Successful Dance Graduates Credit River Campus Professors


dancer-2-younger-sisterTwo recent graduates of the Conservatory of Theatre & Dance at Southeast Missouri State University are enjoying success in their careers as professional dancers.  Alumnae Hannah Matheny and Shannon O’Keefe will both advance their careers this fall through coveted professional positions.

This month, Matheny, a 2016 Southeast graduate with a Bachelor of Fine Arts in dance, will begin a post-graduate Professional Studies Program at the prestigious Jose’ Limon Dance Foundation.  Another Southeast graduate, Shannon O’Keefe, will begin her career in October as a professional dancer with Carnival Cruise Lines.



Hannah Matheny

Based in New York City, New York, the Limon program focuses on modern dance technique and the natural movements of the human body.

“I had experience with the Limon technique when I was a student at Southeast,” Matheny explained.  “The Department of Dance brought in someone from the Limon Company to set a piece called ‘Psalm.’  I’m proud I got to be part of it, and I learned so much as a dancer.”

Just before graduation, Matheny learned that Limon had a professional training school, and her prior exposure to the Limon technique prompted her to apply.  Matheny is one of only 15 students accepted to the program.

Matheny, who has been dancing since she was three years old, is originally from Bradford, Tennessee.  She became familiar with the Conservatory of Theatre & Dance when her sister, Kelcey Matheny (Bachelor of Fine Arts in dance, 2014) was a student at Southeast.  Now the sisters are both living and dancing in the Big Apple.

“I have already moved to New York, and it has been great!” the younger Matheny said. “Right now, before the Limon classes begin, I am focused on exploring the city and getting a feel for it.  I expect my new life to be very busy and fast paced.  I’m excited for this new adventure!”

As part of the Limon training, Matheny will be taking regular technique and movement classes, learning and rehearsing the Limon repertory, doing research, and preparing a performance project.

“It is definitely a vigorous program,” she explained.



Shannon O’Keefe

O’Keefe graduated from Southeast in 2015, also with a Bachelor of Fine Arts in dance.

“I looked at Southeast because of how affordable it was.  I liked that it was close to my home in Festus, Missouri,” she said. “However, when I visited the River Campus, I immediately fell in love.  The idea of having my own campus completely dedicated to art students was amazing, and when they took us to the Bedell Performance Hall, my decision was made.  I could not wait to dance on that beautiful stage and share my passion with southeast Missouri.”

As a performer on the Carnival Pride, O’Keefe will be cruising between Baltimore, Maryland, and the Bahama Islands, stopping at ports in Florida, Costa Rica, Mexico, the Dominican Republic and Panama.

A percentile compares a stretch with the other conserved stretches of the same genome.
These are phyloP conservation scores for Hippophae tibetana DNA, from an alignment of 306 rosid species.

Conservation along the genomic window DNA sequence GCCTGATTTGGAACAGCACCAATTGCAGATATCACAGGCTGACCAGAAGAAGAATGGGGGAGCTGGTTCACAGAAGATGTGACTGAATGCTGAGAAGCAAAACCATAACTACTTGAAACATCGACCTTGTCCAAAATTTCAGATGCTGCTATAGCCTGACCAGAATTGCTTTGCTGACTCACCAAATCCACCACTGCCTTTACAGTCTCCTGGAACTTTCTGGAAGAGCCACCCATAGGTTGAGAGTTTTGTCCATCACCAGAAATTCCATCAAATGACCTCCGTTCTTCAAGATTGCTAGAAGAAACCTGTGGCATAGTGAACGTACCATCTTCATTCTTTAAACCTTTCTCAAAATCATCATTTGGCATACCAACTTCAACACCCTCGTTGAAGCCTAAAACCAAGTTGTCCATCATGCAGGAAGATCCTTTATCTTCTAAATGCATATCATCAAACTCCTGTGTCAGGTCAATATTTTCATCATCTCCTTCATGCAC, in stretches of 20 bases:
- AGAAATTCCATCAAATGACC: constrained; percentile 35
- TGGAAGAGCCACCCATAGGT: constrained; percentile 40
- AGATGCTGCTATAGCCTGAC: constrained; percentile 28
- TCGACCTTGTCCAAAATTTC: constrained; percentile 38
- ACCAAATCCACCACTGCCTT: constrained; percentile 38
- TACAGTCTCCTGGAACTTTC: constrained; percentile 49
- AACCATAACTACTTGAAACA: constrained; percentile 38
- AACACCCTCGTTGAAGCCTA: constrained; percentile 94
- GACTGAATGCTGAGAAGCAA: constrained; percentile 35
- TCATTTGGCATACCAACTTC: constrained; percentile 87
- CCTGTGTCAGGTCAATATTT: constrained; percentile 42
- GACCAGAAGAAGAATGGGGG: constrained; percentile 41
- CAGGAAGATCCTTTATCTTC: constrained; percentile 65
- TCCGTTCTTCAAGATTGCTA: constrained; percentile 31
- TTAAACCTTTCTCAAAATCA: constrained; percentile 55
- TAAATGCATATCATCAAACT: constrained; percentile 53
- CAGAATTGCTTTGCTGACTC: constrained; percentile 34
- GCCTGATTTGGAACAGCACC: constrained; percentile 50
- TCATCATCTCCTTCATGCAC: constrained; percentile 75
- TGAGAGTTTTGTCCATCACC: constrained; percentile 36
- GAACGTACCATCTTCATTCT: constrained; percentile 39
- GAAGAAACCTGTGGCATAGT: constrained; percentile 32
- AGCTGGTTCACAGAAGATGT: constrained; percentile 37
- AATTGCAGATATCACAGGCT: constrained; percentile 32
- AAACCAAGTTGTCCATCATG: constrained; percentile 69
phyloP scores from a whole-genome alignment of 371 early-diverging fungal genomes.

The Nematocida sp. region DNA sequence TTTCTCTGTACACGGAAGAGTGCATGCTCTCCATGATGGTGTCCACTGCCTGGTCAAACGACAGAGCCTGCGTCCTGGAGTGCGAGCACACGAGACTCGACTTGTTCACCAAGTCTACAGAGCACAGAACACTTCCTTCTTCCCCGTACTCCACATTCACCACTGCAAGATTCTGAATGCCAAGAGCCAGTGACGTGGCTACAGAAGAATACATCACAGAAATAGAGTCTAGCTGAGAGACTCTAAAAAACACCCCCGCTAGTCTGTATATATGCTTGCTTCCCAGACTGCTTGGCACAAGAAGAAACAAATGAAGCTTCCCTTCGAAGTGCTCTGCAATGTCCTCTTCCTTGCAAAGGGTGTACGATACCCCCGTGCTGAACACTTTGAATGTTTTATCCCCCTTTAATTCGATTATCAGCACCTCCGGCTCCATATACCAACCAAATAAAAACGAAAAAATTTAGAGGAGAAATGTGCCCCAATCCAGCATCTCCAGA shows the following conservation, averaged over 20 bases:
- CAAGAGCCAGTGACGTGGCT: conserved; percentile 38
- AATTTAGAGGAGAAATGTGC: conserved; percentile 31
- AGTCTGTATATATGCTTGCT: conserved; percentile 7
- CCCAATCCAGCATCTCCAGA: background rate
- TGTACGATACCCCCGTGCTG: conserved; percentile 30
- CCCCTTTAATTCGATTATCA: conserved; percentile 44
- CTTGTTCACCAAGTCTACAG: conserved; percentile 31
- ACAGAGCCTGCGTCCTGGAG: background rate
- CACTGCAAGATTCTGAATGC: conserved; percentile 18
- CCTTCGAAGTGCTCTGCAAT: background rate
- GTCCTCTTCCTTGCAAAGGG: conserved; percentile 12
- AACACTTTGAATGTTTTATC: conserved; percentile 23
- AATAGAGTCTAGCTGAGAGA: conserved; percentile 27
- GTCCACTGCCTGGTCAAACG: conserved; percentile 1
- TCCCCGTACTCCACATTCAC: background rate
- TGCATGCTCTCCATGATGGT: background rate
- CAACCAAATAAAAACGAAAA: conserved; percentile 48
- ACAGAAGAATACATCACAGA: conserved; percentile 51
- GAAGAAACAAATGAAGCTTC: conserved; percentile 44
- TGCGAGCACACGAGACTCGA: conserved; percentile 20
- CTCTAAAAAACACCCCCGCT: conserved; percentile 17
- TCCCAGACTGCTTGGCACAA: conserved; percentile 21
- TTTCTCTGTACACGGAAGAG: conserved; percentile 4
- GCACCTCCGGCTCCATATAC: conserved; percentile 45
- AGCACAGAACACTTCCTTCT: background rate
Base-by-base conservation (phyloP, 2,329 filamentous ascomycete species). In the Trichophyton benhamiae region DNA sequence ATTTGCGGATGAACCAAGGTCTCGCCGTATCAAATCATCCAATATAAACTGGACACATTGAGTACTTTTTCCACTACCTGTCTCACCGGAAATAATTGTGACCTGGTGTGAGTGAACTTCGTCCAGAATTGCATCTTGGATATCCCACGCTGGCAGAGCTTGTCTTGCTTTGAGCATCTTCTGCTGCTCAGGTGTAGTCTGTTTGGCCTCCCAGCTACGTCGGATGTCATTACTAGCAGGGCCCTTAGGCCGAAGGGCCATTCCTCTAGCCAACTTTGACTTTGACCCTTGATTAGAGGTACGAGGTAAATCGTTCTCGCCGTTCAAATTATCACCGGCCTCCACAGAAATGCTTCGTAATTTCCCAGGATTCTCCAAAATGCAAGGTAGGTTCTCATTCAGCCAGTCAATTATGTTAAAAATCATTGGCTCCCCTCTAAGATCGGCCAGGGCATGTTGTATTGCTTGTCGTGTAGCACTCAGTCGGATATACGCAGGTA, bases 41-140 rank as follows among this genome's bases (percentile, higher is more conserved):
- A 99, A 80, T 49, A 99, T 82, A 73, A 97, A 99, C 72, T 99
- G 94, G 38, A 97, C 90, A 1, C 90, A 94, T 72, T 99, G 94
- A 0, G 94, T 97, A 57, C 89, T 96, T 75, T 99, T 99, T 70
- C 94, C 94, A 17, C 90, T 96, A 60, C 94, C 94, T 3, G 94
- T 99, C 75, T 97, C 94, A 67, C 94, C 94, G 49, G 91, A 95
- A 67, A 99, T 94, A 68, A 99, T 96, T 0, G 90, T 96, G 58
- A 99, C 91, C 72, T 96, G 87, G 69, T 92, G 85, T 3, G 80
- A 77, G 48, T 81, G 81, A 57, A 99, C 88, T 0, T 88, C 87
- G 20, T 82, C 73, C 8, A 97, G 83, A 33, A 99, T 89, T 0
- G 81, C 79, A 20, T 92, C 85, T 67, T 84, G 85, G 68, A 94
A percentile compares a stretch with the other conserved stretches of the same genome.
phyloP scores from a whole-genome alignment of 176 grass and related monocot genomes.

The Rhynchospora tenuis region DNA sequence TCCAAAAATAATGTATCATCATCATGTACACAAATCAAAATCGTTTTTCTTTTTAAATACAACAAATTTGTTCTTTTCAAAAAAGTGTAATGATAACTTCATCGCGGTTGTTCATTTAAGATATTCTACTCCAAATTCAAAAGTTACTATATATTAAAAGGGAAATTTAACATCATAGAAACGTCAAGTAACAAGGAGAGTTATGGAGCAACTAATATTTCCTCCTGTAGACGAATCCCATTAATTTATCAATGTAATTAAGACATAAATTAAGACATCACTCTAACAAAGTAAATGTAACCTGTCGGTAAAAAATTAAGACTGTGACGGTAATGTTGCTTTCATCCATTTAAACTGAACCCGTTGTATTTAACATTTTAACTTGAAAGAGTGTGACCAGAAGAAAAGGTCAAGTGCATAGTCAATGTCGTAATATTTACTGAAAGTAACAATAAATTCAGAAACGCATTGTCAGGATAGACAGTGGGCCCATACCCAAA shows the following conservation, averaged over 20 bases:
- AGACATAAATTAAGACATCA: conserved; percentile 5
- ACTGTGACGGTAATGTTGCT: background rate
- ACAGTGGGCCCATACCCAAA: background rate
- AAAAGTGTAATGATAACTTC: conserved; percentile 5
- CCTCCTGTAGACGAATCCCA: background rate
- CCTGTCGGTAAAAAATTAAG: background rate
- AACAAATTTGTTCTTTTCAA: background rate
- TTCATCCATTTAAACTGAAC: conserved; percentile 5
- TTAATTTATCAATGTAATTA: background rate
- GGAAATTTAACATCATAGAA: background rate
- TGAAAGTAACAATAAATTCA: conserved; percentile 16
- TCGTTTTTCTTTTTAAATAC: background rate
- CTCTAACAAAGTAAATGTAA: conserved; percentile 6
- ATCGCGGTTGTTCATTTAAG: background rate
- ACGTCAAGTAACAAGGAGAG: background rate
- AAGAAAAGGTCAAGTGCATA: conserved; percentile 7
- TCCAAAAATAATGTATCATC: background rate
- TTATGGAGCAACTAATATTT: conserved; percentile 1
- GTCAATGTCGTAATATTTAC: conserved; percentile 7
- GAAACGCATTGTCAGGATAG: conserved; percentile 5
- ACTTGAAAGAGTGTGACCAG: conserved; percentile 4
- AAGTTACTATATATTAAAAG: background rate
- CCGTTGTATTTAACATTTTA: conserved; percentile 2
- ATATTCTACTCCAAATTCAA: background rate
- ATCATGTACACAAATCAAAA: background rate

O’Keefe explained that the cruise line audition process can be “long and grueling.”  Usually the audition begins with dancers filling out paperwork and being assigned a number.  Dancers are then taught several short dance sequences, each more difficult than the last.  Several dancers are cut after each round of learning and performing the combinations.  The longer the audition lasts, the greater the likelihood the dancer will get a job, she said.

“It can be tiring,” said O’Keefe, acknowledging that life as a cruise ship performer may also require “rehearsing at strange times, including all hours of the night, because of performance and guest schedules.”

She said she feels well-prepared for her new life at sea.  In addition to dancing, O’Keefe will also be required to “learn all Coast Guard rules and emergency procedures,” adding, “we are employees 24 hours a day, seven days a week.  There is no request that is ‘not your job.’  We are there to ensure that every guest has a relaxing and enjoyable experience.”


Both alumni praised their professors in Southeast’s Conservatory of Theater & Dance for preparing them for the realities of life as professional dancers.  Matheny said her professors “treated us like professionals.  Whether technique classes or auditions, my professors were the very best at preparing me for the dance world.”

O’Keefe agreed.

“Southeast helped me become a well-rounded dancer, prepared for any curve-ball thrown at me in an audition,” she said.

The dancers both cited the varied professional backgrounds Southeast professors bring into their classrooms as a key factor in the success of the University’s dance program.  As O’Keefe explained, “when someone asks me ‘what are you going to do with that degree?’ I answer, ‘anything I want to do.’”  She believes she is ready for any opportunity her career may present.

“There is no one defined ‘job’ as a performer.  As a working dancer, you will have many different gigs throughout your life.  The B.F.A. professors helped me to open my eyes to all the different choices I have, O’Keefe said. “My degree from Southeast has given me unlimited career options.  How many people can say that?”